- Amantadine: One of the most commonly prescribed medications to treat MS-related fatigue. It is primarily a drug used for Parkinson’s disease but is used off-label for MS-related fatigue. Amantadine is given orally in a dose of 100 mg 2 times a day and has been shown to relieve MS-related fatigue in about 40% of patients.
- Methylphenidate: Another off-label medication for MS-related fatigue, although its primary uses are for the treatment of attention-deficit hyperactivity disorder (ADHD) and narcolepsy. Methylphenidate is used in doses of 10-60 mg a day in 2-3 divided doses. It is used under strict supervision because it is a central nervous system stimulant with potential for abuse. Other stimulant medications that may be prescribed to treat MS-related fatigue include dextroamphetamine-amphetamine and lisdexamfetamine.
- Fluoxetine: Comes under the category of antidepressants called selective serotonin reuptake inhibitors. It has a dual advantage because it helps manage both fatigue and depression in patients with MS. It is given in doses of 10-20 mg orally 1-2 times a day. Additionally, doctors may prescribe other antidepressants such as duloxetine, citalopram, and bupropion.
- Other drugs: Some other off-label medications for MS-related fatigue include modafinil and armodafinil, which are primarily used to treat narcolepsy, shift work disorder, and obstructive sleep apnea. Another drug called pemoline was previously used for MS-related fatigue; however, due to its potential to cause liver toxicity, it has been taken off the U.S. market since 2005.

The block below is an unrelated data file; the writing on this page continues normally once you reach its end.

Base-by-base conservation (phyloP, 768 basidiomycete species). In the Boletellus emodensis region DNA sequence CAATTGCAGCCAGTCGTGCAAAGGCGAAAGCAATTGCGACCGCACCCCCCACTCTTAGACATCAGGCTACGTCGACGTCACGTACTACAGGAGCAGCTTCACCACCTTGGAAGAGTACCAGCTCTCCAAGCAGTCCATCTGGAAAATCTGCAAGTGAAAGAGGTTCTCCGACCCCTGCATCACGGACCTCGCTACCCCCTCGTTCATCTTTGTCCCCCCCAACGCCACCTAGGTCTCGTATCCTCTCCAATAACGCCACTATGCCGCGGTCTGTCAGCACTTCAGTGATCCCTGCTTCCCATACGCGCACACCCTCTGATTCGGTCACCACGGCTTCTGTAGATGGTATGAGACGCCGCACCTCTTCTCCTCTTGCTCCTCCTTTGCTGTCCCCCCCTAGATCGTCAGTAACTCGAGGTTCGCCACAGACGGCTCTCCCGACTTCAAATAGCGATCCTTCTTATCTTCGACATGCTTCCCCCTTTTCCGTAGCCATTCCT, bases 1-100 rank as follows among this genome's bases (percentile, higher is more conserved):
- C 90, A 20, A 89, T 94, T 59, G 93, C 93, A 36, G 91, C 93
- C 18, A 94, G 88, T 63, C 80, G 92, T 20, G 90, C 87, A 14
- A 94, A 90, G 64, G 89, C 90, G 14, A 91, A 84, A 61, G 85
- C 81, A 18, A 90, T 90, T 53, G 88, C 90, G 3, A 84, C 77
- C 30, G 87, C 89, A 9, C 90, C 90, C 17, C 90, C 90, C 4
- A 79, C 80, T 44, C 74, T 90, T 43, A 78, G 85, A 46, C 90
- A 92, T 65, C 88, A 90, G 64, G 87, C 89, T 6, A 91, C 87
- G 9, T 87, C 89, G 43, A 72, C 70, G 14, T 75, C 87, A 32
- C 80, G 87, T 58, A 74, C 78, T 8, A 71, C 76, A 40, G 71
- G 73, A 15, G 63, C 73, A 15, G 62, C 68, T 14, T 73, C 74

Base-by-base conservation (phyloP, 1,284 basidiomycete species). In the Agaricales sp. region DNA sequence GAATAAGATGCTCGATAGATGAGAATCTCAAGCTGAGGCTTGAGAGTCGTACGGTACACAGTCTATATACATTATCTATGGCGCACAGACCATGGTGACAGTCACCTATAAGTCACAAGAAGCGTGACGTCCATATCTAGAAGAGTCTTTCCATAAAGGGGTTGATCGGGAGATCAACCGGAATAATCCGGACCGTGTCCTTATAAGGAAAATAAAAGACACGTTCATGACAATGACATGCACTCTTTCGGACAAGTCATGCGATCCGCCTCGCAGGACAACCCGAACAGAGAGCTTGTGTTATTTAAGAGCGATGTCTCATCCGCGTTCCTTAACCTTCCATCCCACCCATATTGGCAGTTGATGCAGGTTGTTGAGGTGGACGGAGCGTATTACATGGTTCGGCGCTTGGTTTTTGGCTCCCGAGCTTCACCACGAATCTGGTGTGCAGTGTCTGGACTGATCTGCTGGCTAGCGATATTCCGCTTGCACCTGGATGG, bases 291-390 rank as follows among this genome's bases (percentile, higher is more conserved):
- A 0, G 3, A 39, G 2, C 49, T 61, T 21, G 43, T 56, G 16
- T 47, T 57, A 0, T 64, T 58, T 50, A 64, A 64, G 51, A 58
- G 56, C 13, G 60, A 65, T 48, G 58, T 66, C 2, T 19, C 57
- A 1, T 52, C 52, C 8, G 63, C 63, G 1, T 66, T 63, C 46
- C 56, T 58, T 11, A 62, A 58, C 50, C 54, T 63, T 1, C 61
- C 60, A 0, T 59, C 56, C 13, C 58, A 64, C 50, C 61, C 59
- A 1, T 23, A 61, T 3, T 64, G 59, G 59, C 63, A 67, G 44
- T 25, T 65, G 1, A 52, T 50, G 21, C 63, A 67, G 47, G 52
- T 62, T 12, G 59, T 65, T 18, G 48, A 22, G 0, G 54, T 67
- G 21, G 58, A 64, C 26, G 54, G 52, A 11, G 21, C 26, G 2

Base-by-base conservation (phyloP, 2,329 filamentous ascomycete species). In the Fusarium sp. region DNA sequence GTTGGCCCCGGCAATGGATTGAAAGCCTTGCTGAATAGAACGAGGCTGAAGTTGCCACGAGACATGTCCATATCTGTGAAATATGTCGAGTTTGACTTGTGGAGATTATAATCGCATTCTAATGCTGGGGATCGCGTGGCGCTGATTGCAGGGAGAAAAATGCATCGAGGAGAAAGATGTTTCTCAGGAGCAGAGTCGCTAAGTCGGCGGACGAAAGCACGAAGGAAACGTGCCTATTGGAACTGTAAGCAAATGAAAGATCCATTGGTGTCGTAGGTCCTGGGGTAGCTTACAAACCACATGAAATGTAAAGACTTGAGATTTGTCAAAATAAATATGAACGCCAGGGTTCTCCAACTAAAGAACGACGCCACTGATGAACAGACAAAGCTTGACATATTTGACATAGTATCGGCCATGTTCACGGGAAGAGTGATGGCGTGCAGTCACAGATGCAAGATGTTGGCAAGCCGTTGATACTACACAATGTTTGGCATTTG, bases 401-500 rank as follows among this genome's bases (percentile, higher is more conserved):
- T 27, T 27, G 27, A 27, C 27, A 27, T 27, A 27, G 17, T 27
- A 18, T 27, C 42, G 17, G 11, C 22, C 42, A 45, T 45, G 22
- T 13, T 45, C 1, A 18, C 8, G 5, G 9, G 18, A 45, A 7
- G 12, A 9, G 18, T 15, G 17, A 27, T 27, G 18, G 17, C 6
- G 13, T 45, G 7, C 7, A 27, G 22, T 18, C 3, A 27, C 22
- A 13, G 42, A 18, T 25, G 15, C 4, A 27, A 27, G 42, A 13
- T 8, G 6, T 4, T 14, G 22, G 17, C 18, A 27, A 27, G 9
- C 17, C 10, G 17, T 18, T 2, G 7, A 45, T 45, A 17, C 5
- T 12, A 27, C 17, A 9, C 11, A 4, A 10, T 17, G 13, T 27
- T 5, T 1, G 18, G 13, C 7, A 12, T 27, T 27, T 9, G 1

Besides medications, doctors may prescribe other measures to manage fatigue, which include:
- Sufficient physical activity
- Cognitive behavioral therapy (CBT)
- Active cooling (by using cooling vests, cooling pads, etc.)
- Energy conservation techniques (such as scheduling, pacing, and planning activities to avoid exertion)
- Occupational therapy
- Stress management techniques (such as meditation, yoga, and tai chi)
What causes fatigue in MS?
Fatigue is one of the most common symptoms of MS and affects about 76%-92% of patients suffering from the condition. Although the exact cause of MS-related fatigue is not well-understood, theories suggest that it may be a result of:
- Overactivation of the immune system, which leads to the release of inflammatory mediators (cytokines). This makes a person feel ill or have low energy.
- Studies report that people with MS may need to use more parts of the brain when performing a task compared to those without MS, making them feel more drained.
- MS-related fatigue may be caused by the reduced transmission of electrical signals in the brain which can contribute to sluggishness and fatigue.
Fatigue may also be caused by:
What does MS fatigue feel like?
MS fatigue is often quite disabling and interferes with quality of life. It generally worsens before and during MS flare-ups and with increased temperatures and humidity.
Unlike ordinary fatigue, fatigue in MS generally appears suddenly and with little to no activity. Some may, however, notice that the fatigue worsens as the day progresses or after doing a certain activity. Generally, people with MS fatigue may:
- Feel unable to perform tasks that they once had no trouble doing
- Feel as though they haven’t slept even though they have just woken up
- Find it difficult to engage in simple activities such as a slow walk, reading, or writing
- Find it overwhelming to do anything mentally demanding
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